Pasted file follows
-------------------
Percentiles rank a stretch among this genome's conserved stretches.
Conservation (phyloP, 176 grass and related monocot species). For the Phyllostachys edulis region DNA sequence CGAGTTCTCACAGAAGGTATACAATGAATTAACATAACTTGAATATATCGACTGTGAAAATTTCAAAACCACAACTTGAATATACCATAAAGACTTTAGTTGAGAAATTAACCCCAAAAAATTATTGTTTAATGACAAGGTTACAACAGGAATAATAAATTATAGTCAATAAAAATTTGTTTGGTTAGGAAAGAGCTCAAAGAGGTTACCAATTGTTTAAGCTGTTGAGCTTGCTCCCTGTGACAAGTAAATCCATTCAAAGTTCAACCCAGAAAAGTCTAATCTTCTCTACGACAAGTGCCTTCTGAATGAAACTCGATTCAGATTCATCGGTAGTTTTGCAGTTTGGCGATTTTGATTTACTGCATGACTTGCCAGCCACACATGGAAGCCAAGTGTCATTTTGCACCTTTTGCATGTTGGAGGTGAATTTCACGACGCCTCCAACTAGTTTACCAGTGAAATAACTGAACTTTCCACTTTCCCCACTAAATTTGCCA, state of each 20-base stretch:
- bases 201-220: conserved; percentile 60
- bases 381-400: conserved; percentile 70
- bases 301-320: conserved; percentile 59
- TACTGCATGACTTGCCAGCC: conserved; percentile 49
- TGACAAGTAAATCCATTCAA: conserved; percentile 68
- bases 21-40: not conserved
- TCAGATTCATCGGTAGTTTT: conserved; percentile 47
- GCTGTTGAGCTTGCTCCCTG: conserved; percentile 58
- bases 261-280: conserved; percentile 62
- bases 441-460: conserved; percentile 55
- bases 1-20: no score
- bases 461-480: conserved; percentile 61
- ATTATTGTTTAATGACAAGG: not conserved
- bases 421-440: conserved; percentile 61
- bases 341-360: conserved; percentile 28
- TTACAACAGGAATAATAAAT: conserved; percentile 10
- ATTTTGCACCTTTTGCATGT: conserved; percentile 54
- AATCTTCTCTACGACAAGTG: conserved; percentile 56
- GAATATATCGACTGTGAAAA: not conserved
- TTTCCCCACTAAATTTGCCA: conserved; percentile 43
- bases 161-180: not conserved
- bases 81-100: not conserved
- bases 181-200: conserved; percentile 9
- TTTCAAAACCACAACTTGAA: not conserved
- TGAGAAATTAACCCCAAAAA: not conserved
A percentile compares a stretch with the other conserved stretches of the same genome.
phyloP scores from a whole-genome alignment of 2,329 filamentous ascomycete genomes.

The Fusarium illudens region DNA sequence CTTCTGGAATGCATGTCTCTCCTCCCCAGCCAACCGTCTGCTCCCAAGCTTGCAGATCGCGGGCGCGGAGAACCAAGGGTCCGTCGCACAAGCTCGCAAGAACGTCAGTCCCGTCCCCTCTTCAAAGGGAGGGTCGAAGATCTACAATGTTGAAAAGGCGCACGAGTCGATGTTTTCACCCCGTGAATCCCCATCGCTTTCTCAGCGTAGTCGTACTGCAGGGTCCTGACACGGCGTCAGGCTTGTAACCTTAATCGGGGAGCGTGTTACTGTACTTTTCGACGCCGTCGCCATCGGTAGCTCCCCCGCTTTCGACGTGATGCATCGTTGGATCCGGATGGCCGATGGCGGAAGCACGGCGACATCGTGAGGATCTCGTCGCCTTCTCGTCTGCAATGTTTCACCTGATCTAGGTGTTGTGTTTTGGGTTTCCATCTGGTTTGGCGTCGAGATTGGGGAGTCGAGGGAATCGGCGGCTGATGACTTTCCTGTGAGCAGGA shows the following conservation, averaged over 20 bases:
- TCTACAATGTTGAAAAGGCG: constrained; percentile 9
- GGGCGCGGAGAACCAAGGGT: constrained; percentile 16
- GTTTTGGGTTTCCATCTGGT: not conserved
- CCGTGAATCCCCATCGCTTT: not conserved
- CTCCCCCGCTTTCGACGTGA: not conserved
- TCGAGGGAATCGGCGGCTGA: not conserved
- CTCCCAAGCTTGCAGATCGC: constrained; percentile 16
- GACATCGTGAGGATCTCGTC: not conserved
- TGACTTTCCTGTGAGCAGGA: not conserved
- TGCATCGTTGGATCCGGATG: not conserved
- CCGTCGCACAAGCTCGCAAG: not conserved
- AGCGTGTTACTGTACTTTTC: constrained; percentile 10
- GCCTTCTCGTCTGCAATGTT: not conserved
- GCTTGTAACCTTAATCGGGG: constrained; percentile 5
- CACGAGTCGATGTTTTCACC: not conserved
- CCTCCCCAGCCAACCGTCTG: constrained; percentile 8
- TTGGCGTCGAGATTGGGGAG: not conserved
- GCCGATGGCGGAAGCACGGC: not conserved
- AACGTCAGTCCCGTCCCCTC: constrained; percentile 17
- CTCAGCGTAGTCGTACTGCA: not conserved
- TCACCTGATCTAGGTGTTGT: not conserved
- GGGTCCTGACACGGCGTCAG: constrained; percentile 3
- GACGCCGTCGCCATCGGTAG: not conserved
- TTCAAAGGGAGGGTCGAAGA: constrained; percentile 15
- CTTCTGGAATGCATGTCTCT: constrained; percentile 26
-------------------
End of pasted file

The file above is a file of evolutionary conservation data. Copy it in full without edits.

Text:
Percentiles rank a stretch among this genome's conserved stretches.
Conservation (phyloP, 176 grass and related monocot species). For the Phyllostachys edulis region DNA sequence CGAGTTCTCACAGAAGGTATACAATGAATTAACATAACTTGAATATATCGACTGTGAAAATTTCAAAACCACAACTTGAATATACCATAAAGACTTTAGTTGAGAAATTAACCCCAAAAAATTATTGTTTAATGACAAGGTTACAACAGGAATAATAAATTATAGTCAATAAAAATTTGTTTGGTTAGGAAAGAGCTCAAAGAGGTTACCAATTGTTTAAGCTGTTGAGCTTGCTCCCTGTGACAAGTAAATCCATTCAAAGTTCAACCCAGAAAAGTCTAATCTTCTCTACGACAAGTGCCTTCTGAATGAAACTCGATTCAGATTCATCGGTAGTTTTGCAGTTTGGCGATTTTGATTTACTGCATGACTTGCCAGCCACACATGGAAGCCAAGTGTCATTTTGCACCTTTTGCATGTTGGAGGTGAATTTCACGACGCCTCCAACTAGTTTACCAGTGAAATAACTGAACTTTCCACTTTCCCCACTAAATTTGCCA, state of each 20-base stretch:
- bases 201-220: conserved; percentile 60
- bases 381-400: conserved; percentile 70
- bases 301-320: conserved; percentile 59
- TACTGCATGACTTGCCAGCC: conserved; percentile 49
- TGACAAGTAAATCCATTCAA: conserved; percentile 68
- bases 21-40: not conserved
- TCAGATTCATCGGTAGTTTT: conserved; percentile 47
- GCTGTTGAGCTTGCTCCCTG: conserved; percentile 58
- bases 261-280: conserved; percentile 62
- bases 441-460: conserved; percentile 55
- bases 1-20: no score
- bases 461-480: conserved; percentile 61
- ATTATTGTTTAATGACAAGG: not conserved
- bases 421-440: conserved; percentile 61
- bases 341-360: conserved; percentile 28
- TTACAACAGGAATAATAAAT: conserved; percentile 10
- ATTTTGCACCTTTTGCATGT: conserved; percentile 54
- AATCTTCTCTACGACAAGTG: conserved; percentile 56
- GAATATATCGACTGTGAAAA: not conserved
- TTTCCCCACTAAATTTGCCA: conserved; percentile 43
- bases 161-180: not conserved
- bases 81-100: not conserved
- bases 181-200: conserved; percentile 9
- TTTCAAAACCACAACTTGAA: not conserved
- TGAGAAATTAACCCCAAAAA: not conserved
A percentile compares a stretch with the other conserved stretches of the same genome.
phyloP scores from a whole-genome alignment of 2,329 filamentous ascomycete genomes.

The Fusarium illudens region DNA sequence CTTCTGGAATGCATGTCTCTCCTCCCCAGCCAACCGTCTGCTCCCAAGCTTGCAGATCGCGGGCGCGGAGAACCAAGGGTCCGTCGCACAAGCTCGCAAGAACGTCAGTCCCGTCCCCTCTTCAAAGGGAGGGTCGAAGATCTACAATGTTGAAAAGGCGCACGAGTCGATGTTTTCACCCCGTGAATCCCCATCGCTTTCTCAGCGTAGTCGTACTGCAGGGTCCTGACACGGCGTCAGGCTTGTAACCTTAATCGGGGAGCGTGTTACTGTACTTTTCGACGCCGTCGCCATCGGTAGCTCCCCCGCTTTCGACGTGATGCATCGTTGGATCCGGATGGCCGATGGCGGAAGCACGGCGACATCGTGAGGATCTCGTCGCCTTCTCGTCTGCAATGTTTCACCTGATCTAGGTGTTGTGTTTTGGGTTTCCATCTGGTTTGGCGTCGAGATTGGGGAGTCGAGGGAATCGGCGGCTGATGACTTTCCTGTGAGCAGGA shows the following conservation, averaged over 20 bases:
- TCTACAATGTTGAAAAGGCG: constrained; percentile 9
- GGGCGCGGAGAACCAAGGGT: constrained; percentile 16
- GTTTTGGGTTTCCATCTGGT: not conserved
- CCGTGAATCCCCATCGCTTT: not conserved
- CTCCCCCGCTTTCGACGTGA: not conserved
- TCGAGGGAATCGGCGGCTGA: not conserved
- CTCCCAAGCTTGCAGATCGC: constrained; percentile 16
- GACATCGTGAGGATCTCGTC: not conserved
- TGACTTTCCTGTGAGCAGGA: not conserved
- TGCATCGTTGGATCCGGATG: not conserved
- CCGTCGCACAAGCTCGCAAG: not conserved
- AGCGTGTTACTGTACTTTTC: constrained; percentile 10
- GCCTTCTCGTCTGCAATGTT: not conserved
- GCTTGTAACCTTAATCGGGG: constrained; percentile 5
- CACGAGTCGATGTTTTCACC: not conserved
- CCTCCCCAGCCAACCGTCTG: constrained; percentile 8
- TTGGCGTCGAGATTGGGGAG: not conserved
- GCCGATGGCGGAAGCACGGC: not conserved
- AACGTCAGTCCCGTCCCCTC: constrained; percentile 17
- CTCAGCGTAGTCGTACTGCA: not conserved
- TCACCTGATCTAGGTGTTGT: not conserved
- GGGTCCTGACACGGCGTCAG: constrained; percentile 3
- GACGCCGTCGCCATCGGTAG: not conserved
- TTCAAAGGGAGGGTCGAAGA: constrained; percentile 15
- CTTCTGGAATGCATGTCTCT: constrained; percentile 26